Beyond the Drama, Her Heart Was Real
From the moment her marriage to prince Ahab thrusts her into the intrigues of palace life, Jezebel’s exotic beauty opens doors and her will breaks down walls. Torn from her homeland and wed to power in a strange country, Jezebel vows to create a legacy and power all her own. Some might call her a manipulative schemer, bent on having her way. But they don’t know the whole story, and she was much, much worse.
As she moves through the halls of power, her heart struggles between devotion to the gods she worships, the prince who loves her, and her thirst for revenge. She sparks a battle between her strangely powerless gods and the God of palace administrator Obadiah—a God who confronts her with surprising might. She will fight, though victory may cost her everything.
Acclaimed novelist of the Italian Renaissance Sarah Dunant now takes on the era's most infamous family: the Borgias.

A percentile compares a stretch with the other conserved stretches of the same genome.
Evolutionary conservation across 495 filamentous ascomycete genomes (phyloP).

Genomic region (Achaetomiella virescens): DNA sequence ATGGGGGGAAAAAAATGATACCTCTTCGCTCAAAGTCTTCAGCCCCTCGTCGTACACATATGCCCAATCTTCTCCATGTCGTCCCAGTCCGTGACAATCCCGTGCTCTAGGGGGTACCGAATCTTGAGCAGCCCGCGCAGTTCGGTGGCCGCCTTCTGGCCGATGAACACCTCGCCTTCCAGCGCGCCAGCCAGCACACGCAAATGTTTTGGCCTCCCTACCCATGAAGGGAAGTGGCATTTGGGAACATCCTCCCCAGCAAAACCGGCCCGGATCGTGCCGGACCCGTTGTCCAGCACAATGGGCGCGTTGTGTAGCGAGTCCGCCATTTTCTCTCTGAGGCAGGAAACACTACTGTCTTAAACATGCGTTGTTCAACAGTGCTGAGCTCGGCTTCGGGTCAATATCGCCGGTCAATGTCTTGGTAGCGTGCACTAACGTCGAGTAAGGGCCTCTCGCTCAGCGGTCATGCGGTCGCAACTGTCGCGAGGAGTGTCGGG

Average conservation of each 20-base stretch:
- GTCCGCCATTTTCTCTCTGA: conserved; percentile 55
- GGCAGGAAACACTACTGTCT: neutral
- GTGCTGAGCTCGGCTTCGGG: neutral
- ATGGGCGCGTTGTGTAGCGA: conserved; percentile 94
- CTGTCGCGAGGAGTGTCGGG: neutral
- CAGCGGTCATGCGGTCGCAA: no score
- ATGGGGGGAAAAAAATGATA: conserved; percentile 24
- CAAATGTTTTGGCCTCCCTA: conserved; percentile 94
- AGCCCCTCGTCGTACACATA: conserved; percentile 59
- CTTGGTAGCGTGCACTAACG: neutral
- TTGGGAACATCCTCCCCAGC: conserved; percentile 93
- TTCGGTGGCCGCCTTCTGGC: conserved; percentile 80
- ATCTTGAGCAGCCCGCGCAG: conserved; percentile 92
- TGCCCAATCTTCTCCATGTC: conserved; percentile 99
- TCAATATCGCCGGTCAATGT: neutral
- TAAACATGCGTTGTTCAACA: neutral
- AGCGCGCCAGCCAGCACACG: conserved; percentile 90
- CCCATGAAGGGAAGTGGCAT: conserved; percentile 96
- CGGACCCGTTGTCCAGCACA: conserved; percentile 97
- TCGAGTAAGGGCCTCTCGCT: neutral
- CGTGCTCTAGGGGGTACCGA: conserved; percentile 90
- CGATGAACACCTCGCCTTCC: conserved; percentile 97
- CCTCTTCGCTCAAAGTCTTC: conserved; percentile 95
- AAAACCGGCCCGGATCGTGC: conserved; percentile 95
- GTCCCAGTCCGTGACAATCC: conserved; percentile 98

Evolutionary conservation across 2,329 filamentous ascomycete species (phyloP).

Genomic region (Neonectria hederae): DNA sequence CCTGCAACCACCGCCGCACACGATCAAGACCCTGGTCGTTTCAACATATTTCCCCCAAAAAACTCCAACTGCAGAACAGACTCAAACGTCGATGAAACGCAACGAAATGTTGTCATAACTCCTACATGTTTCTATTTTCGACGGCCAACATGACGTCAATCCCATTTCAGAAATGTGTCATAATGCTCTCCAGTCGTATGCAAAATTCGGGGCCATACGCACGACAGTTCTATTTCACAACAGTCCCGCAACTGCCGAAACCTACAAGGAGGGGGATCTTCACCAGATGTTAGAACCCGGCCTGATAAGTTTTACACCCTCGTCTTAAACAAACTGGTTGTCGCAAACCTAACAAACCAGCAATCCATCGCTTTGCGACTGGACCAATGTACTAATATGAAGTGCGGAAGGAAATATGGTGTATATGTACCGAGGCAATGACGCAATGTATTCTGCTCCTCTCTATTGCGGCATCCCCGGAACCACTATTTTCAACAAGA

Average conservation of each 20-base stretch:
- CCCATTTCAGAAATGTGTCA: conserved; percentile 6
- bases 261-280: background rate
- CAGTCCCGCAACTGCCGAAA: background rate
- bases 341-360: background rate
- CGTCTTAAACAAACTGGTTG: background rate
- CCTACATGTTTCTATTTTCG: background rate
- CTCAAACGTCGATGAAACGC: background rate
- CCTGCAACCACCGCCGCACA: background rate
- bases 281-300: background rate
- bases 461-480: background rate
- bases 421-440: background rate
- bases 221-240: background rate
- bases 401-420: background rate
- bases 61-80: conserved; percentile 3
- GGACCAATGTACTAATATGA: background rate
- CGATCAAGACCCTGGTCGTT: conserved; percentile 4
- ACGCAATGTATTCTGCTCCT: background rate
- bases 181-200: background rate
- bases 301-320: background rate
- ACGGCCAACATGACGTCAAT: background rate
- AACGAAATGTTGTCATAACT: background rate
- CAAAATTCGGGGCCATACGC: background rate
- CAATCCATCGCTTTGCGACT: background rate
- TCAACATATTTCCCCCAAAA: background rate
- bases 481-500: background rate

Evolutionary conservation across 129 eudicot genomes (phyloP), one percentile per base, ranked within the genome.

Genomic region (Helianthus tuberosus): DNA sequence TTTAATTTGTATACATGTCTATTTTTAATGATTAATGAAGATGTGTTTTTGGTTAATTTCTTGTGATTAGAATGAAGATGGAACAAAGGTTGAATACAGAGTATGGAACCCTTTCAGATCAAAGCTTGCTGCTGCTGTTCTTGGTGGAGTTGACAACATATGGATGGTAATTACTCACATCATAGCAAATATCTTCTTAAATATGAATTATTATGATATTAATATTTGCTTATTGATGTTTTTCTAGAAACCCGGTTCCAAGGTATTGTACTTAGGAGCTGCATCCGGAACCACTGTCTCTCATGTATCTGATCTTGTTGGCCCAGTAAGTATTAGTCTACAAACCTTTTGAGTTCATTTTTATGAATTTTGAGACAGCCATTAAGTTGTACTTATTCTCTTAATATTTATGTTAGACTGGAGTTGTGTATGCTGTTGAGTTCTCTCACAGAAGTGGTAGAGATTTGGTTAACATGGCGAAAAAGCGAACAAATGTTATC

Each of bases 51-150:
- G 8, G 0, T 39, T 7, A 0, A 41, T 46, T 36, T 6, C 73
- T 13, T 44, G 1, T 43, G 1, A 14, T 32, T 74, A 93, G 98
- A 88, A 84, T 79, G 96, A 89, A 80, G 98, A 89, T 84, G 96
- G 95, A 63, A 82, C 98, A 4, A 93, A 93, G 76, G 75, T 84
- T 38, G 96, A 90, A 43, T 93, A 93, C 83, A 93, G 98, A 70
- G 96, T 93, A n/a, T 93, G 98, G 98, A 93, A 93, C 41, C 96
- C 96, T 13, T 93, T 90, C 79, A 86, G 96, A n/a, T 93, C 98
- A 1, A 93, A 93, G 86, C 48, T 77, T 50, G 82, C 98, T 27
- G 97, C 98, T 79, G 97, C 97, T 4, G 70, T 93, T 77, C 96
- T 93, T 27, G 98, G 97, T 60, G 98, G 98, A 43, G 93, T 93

By the end of the fifteenth century, the beauty and creativity of Italy is matched by its brutality and corruption, nowhere more than in Rome and in the Church. When Cardinal Rodrigo Borgia buys his way into the papacy as Alexander VI, he is defined not just by his wealth or his passionate love for his illegitimate children, but by his blood: he is a Spanish Pope in a city run by Italians. If the Borgias are to triumph, this charismatic, consummate politician with a huge appetite for life, women and power must use papacy and family to succeed.
His eldest son Cesare, a dazzlingly cold intelligence and an even colder soul, is his greatest - though increasingly unstable - weapon. Later immortalised in Machiavelli's The Prince, he provides the energy and the muscle. His daughter Lucrezia, beloved by both men, is the prime dynastic tool. Twelve years old when the novel opens, hers is a journey through three marriages: from childish innocence to painful experience, from pawn to political player.
Stripping away the myths around the Borgias, Blood & Beauty is a majestic novel that breathes life into this astonishing family and celebrates the raw power of history itself: compelling, complex and relentless.